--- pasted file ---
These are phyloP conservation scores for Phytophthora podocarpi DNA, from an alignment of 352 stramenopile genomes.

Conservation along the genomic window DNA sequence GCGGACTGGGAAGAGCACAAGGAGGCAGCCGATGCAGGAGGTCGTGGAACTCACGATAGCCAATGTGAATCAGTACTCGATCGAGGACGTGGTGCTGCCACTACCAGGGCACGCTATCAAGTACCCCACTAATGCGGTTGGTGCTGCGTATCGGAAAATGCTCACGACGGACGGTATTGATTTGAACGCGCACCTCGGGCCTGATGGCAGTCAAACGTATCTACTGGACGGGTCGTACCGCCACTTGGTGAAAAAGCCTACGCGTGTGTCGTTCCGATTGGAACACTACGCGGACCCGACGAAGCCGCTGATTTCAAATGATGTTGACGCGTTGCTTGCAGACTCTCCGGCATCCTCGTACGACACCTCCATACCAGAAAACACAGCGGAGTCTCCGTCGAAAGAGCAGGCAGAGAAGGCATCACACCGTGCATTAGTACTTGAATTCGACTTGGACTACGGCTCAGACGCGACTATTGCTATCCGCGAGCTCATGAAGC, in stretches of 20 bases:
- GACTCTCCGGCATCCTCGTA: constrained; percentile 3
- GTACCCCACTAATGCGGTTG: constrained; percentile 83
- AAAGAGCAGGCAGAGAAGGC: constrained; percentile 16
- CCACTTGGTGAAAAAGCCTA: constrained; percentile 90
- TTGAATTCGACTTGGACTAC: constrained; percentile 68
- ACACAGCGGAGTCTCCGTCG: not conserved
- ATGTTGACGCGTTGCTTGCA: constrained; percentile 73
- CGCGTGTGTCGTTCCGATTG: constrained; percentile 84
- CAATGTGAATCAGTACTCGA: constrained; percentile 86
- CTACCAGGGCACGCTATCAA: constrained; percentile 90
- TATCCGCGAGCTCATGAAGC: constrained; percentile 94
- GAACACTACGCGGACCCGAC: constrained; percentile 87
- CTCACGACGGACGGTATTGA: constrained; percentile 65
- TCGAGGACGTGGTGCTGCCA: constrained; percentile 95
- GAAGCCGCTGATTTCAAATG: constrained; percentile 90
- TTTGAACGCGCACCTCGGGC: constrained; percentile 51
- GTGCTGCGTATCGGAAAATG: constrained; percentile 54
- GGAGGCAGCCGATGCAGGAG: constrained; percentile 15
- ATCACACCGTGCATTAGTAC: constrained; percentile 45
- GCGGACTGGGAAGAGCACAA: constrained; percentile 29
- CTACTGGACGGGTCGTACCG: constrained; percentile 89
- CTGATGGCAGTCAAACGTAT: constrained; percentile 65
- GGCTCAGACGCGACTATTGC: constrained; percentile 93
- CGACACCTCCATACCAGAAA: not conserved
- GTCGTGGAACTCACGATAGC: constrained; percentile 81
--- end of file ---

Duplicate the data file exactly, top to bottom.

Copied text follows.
These are phyloP conservation scores for Phytophthora podocarpi DNA, from an alignment of 352 stramenopile genomes.

Conservation along the genomic window DNA sequence GCGGACTGGGAAGAGCACAAGGAGGCAGCCGATGCAGGAGGTCGTGGAACTCACGATAGCCAATGTGAATCAGTACTCGATCGAGGACGTGGTGCTGCCACTACCAGGGCACGCTATCAAGTACCCCACTAATGCGGTTGGTGCTGCGTATCGGAAAATGCTCACGACGGACGGTATTGATTTGAACGCGCACCTCGGGCCTGATGGCAGTCAAACGTATCTACTGGACGGGTCGTACCGCCACTTGGTGAAAAAGCCTACGCGTGTGTCGTTCCGATTGGAACACTACGCGGACCCGACGAAGCCGCTGATTTCAAATGATGTTGACGCGTTGCTTGCAGACTCTCCGGCATCCTCGTACGACACCTCCATACCAGAAAACACAGCGGAGTCTCCGTCGAAAGAGCAGGCAGAGAAGGCATCACACCGTGCATTAGTACTTGAATTCGACTTGGACTACGGCTCAGACGCGACTATTGCTATCCGCGAGCTCATGAAGC, in stretches of 20 bases:
- GACTCTCCGGCATCCTCGTA: constrained; percentile 3
- GTACCCCACTAATGCGGTTG: constrained; percentile 83
- AAAGAGCAGGCAGAGAAGGC: constrained; percentile 16
- CCACTTGGTGAAAAAGCCTA: constrained; percentile 90
- TTGAATTCGACTTGGACTAC: constrained; percentile 68
- ACACAGCGGAGTCTCCGTCG: not conserved
- ATGTTGACGCGTTGCTTGCA: constrained; percentile 73
- CGCGTGTGTCGTTCCGATTG: constrained; percentile 84
- CAATGTGAATCAGTACTCGA: constrained; percentile 86
- CTACCAGGGCACGCTATCAA: constrained; percentile 90
- TATCCGCGAGCTCATGAAGC: constrained; percentile 94
- GAACACTACGCGGACCCGAC: constrained; percentile 87
- CTCACGACGGACGGTATTGA: constrained; percentile 65
- TCGAGGACGTGGTGCTGCCA: constrained; percentile 95
- GAAGCCGCTGATTTCAAATG: constrained; percentile 90
- TTTGAACGCGCACCTCGGGC: constrained; percentile 51
- GTGCTGCGTATCGGAAAATG: constrained; percentile 54
- GGAGGCAGCCGATGCAGGAG: constrained; percentile 15
- ATCACACCGTGCATTAGTAC: constrained; percentile 45
- GCGGACTGGGAAGAGCACAA: constrained; percentile 29
- CTACTGGACGGGTCGTACCG: constrained; percentile 89
- CTGATGGCAGTCAAACGTAT: constrained; percentile 65
- GGCTCAGACGCGACTATTGC: constrained; percentile 93
- CGACACCTCCATACCAGAAA: not conserved
- GTCGTGGAACTCACGATAGC: constrained; percentile 81